says in those two precious passages of literal tradition, he must, in his first visit of catechesis or
kerygma, have given them some elementary passages to learn by heart: 'the tradition I received
from the Lord and also handed on to you...' (11.23; 15.3).
2. A previous letter (5.9-11) in which he wrote to them that they should have nothing to do with
people who live immoral lives. He now precises those instructions to explain that he meant they
must keep away from Christians who indulge in extreme vices.
3. The letter which constitutes the present First Corinthians is provoked by two sets of
information, one oral and one written. In 1.11 Paul mentions that 'Chloe's people' have told him
of the factions which are dividing the community. He may have received more information from
Stephanas, Fortunatus and Achaicus, about whose arrival he says he is delighted (16.17). He had
also been brought a letter containing not information but questions. The way Paul deals with
these two sets of information or in-put is entirely different.
a. The sections where he has received oral information about what is going on at Corinth
1. Their boasting and quarrelling, their party divisions (1.11-17; 3.3-4.21), their false idea
of wisdom (1.17-3.2, 18-23; 4.1-21).
2. A case of incest (5.1-8).
3. Litigation before gentile courts (6.1-11).
4. Disorder in liturgical assemblies (11.17-24).
In all these sections Paul is writing about the past,
- he is direct and censorious, even angry and sarcastic,
- he speaks with his own authority, not attempting to cajole or persuade, but simply laying down
the law,
- his treatment is black-and-white, without any appeal to compassion. He seems to make little
attempt to understand the Corinthians' position.
b. The sections where Paul is responding to questions put to him by a letter from Corinth. These
are easily discernible because he begins each new topic περi\ d/e\ ('But about...')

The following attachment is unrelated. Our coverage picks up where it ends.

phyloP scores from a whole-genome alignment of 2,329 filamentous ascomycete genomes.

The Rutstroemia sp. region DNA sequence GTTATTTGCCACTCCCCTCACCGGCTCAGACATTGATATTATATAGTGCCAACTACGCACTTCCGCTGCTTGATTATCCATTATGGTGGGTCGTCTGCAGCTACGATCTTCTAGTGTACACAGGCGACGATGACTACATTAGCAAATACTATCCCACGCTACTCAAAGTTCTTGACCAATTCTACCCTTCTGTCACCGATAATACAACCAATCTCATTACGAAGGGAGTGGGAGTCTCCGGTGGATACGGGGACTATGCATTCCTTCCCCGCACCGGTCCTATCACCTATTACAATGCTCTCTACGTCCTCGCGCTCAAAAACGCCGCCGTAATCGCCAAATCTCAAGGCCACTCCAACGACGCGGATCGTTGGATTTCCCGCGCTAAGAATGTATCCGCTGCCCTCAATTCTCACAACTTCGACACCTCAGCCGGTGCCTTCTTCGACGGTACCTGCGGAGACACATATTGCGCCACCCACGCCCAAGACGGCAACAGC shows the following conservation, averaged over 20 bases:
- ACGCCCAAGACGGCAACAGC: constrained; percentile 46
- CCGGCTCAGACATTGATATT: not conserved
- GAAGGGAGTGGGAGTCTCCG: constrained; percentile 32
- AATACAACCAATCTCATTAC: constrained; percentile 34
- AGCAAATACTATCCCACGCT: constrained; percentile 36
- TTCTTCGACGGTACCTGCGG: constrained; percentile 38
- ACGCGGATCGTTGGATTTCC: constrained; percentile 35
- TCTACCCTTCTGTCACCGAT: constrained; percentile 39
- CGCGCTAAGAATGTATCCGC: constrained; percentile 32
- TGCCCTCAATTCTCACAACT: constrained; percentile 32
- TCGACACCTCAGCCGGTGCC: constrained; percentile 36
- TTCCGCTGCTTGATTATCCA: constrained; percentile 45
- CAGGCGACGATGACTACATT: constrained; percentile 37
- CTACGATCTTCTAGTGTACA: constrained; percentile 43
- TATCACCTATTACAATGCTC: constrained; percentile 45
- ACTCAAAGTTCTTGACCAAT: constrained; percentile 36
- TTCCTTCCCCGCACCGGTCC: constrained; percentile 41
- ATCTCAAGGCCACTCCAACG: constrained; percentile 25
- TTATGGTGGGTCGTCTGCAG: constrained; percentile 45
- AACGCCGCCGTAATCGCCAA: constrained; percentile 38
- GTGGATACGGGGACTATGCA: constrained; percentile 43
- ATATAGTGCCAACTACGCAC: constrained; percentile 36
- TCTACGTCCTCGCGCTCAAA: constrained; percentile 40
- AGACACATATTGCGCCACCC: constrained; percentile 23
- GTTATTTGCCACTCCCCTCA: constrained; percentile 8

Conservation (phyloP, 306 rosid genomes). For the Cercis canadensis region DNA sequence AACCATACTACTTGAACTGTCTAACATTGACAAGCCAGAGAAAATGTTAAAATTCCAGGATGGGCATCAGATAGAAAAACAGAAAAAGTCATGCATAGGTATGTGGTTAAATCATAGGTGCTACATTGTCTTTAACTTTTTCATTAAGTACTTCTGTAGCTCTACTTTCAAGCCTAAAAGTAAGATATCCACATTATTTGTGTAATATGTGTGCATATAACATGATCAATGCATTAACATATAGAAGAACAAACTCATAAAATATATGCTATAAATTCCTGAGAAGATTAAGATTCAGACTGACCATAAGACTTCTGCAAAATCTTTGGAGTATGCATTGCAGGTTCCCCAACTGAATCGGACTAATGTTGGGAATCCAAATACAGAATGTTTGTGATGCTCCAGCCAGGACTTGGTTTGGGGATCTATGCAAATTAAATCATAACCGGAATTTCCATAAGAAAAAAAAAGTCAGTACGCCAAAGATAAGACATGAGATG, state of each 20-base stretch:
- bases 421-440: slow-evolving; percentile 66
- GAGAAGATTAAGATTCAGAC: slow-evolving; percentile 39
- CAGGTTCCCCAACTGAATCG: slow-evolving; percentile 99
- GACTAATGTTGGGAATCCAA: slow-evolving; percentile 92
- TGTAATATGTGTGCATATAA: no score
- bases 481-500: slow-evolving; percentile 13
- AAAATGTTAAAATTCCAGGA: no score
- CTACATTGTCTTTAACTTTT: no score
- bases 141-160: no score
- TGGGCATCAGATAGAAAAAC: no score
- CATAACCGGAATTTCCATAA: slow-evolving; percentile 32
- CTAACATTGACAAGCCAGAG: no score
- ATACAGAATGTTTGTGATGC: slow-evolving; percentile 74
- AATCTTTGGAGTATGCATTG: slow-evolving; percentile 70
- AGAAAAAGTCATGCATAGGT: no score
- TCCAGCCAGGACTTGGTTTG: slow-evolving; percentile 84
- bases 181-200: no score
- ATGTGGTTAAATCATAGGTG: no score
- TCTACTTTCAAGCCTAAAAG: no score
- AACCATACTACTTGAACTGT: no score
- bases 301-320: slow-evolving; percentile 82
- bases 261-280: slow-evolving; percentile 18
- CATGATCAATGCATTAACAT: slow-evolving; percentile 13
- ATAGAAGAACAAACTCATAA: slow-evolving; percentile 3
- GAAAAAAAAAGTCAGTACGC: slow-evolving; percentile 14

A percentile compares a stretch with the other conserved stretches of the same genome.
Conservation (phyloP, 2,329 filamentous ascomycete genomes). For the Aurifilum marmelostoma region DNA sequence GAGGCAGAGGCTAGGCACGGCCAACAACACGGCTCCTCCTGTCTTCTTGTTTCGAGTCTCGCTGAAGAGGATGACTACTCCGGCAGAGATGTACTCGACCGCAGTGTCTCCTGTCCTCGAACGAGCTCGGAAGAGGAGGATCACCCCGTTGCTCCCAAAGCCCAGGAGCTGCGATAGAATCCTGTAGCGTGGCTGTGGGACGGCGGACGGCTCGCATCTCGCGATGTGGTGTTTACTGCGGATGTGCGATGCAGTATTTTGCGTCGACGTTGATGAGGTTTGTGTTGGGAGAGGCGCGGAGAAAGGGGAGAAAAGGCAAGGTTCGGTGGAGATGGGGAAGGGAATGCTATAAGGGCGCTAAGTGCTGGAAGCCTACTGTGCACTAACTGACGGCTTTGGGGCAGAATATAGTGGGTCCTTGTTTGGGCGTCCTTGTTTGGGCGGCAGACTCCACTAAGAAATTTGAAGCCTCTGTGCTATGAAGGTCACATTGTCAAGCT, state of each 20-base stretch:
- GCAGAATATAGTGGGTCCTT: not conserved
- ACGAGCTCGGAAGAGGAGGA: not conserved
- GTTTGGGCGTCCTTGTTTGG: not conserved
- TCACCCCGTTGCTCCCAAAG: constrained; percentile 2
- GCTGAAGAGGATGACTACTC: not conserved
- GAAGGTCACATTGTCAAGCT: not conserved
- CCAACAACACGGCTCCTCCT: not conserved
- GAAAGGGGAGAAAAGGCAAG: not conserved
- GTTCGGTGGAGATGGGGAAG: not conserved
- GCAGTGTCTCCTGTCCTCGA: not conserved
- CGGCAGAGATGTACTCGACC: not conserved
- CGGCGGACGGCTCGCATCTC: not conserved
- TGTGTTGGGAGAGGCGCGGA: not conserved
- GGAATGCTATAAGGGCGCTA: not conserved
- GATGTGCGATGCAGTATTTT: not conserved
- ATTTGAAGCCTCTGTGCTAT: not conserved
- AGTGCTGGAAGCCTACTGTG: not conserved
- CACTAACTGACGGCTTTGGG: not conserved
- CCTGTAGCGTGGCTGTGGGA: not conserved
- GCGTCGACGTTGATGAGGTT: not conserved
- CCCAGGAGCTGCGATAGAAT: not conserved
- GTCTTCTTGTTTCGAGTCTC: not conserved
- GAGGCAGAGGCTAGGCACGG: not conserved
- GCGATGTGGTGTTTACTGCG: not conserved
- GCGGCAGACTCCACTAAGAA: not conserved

7.1 Marriage
7.25 Celibacy
8.1 Meat sacrificed to idols
[11.2 (without peri\ de\) Veils in church]
12.1 Gifts of the Spirit
16.1 The Collection
16.12 Apollos' visit
Paul uses peri\ de\ elsewhere only 1 Thess 4.9 and 5.1, both times about topics on which he says
there is no need to write to them - a conventional rhetorical ploy called by Quintilian praeteritio
('passing over'). Another literary feature is the quotation of the Corinthians' slogans, which Paul
then immediately qualifies or corrects:
6.12 'For me everything is permissible' (repeated 10.23)
6.13 'Foods are for the stomach and the stomach is for foods'
7.1 'It is a good thing for a man not to touch a woman'
8.1 'All of us have knowledge'
8.4 'None of the false gods exists in reality'
A vexed question is whether the two verses (14.33b-35) which demand the total
silence of women in church are in fact also such a slogan which Paul then
contradicts. The importance of this is that these are the only two verses before the
pseudepigraphic Pastoral Letters which hold this position. Certainly the
succeeding words could be read as expostulation at these ideas expressed by
Corinthians, 'Do you really think that you are the source of the word of God, or
that you are the only people to whom it has come?' Since they can be excised